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100 Years, 66 Villians: #6. Biff Tannen

Posted by Andrew Unterberger on June 22, 2008

Now that 100 Years, 100 Villains has gotten to the very bottom of the barrel, the abbreviated write-ups are simply unsifficient. Stay tuned this week as we count down the top six in proper fashion.

How many film trilogies can you think of that only needed one real villain? Star Wars had the double-whammy of Darth Vader and The Emperor, Alien always had at least one man on the inside that was usually just as despicable, and Lord of the Rings had more villains than I could count, keep track of, or stand to watch consistently for three hours at a time. But aside from the mild antagonism of the stern, unsupportive Principal Strickland (James Tolkan), and some back-up villainy from the Pips of 80s teen villainy, Match, Skinhead & 3-D (IITS-approved villain Billy Zane, Jeffrey Jay Cohen, and Casey “Young Guns” Siemaszko), the evil of the Back to the Future trilogy is the solo reign of one Biff Tannen.

And a historic villainy it is. Biff haunts Marty McFly (Michael J. Fox) and his family for three whole generations, bullying patriarch George (Crispin Glover) and sexually harrassing mom Lorraine (Lea Thompson) as a teenager in the 50s, taking advantage of now-employee George in the 80s, and stealing and abusing Marty and Doc Brown’s (Christopher Lloyd) in the 2010’s. His villainy is as such that it even dates back to the family’s ancestors, as Biff’s 1880s predecessor Buford “Mad Dog” Tannen terrorized not only then-McFlys Seamus (also Fox, though I thought it was Eric Stolz until very recently) and Maggie (Thompson again), but the entire Hill Valley area, robbing, looting and pillaging at will. And as if all that wasn’t enough, we find out that he’s even more evil in the film’s alternate timeline, when once mad with money and power, he almost single-handedly ruins the whole future, starting a toxic waste company, getting Richard Nixon elected to five staight terms, and even enabling the Vietnam War to run another decade. Not so good, Al.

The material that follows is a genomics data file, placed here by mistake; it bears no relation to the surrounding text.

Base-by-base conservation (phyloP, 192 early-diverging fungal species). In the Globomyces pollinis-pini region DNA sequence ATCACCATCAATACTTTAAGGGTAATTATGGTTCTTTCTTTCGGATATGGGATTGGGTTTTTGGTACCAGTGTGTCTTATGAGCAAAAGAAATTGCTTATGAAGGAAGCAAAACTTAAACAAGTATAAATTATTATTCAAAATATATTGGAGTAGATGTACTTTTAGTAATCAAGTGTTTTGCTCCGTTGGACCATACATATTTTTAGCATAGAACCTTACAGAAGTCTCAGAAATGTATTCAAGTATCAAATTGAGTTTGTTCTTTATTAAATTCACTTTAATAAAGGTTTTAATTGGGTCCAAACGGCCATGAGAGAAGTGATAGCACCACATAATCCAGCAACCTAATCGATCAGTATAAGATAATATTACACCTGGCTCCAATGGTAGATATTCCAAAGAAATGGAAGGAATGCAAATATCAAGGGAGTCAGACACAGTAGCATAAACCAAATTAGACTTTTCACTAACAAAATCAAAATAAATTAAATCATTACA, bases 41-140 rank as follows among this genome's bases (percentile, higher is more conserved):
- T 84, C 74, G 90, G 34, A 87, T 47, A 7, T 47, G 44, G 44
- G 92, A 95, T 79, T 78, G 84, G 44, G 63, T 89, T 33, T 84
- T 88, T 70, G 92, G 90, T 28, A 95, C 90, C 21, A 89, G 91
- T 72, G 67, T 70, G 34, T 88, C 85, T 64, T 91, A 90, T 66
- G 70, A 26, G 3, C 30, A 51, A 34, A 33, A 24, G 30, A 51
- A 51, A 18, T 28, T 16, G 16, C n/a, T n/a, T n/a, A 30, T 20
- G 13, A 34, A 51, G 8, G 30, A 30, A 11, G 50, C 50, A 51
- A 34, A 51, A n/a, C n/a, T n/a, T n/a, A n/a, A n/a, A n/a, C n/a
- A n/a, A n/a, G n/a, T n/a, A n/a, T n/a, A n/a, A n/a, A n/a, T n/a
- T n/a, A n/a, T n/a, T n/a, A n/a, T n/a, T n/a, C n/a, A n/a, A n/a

Sleazy billionaire Biff of 1985-A

Even compared to other 80s teen villains, Biff’s brand of villainy was exceedingly straightforward. He wasn’t conniving or monetarily corrupt like Steff in Pretty in Pink, he wasn’t under the influence of an even more demonic role model like Johnny in The Karate Kid, and he didn’t even have the technical justification of an unfaithful girlfriend like the jerky dude from the rival school in Teen Wolf had for hating on Wolfie. He wasn’t socioeconomically motivated, he wasn’t trying to achieve anything purposeful, and he wasn’t acting on a higher calling. He was just a bully, uncomplicated and unrepentant. There is no explanation or justification for Biff’s actions besides the simple fact that there were people who got in the way of what Biff wanted, and he didn’t look unfavorably upon using violence to fix that. And often, those are the most chilling villains of all.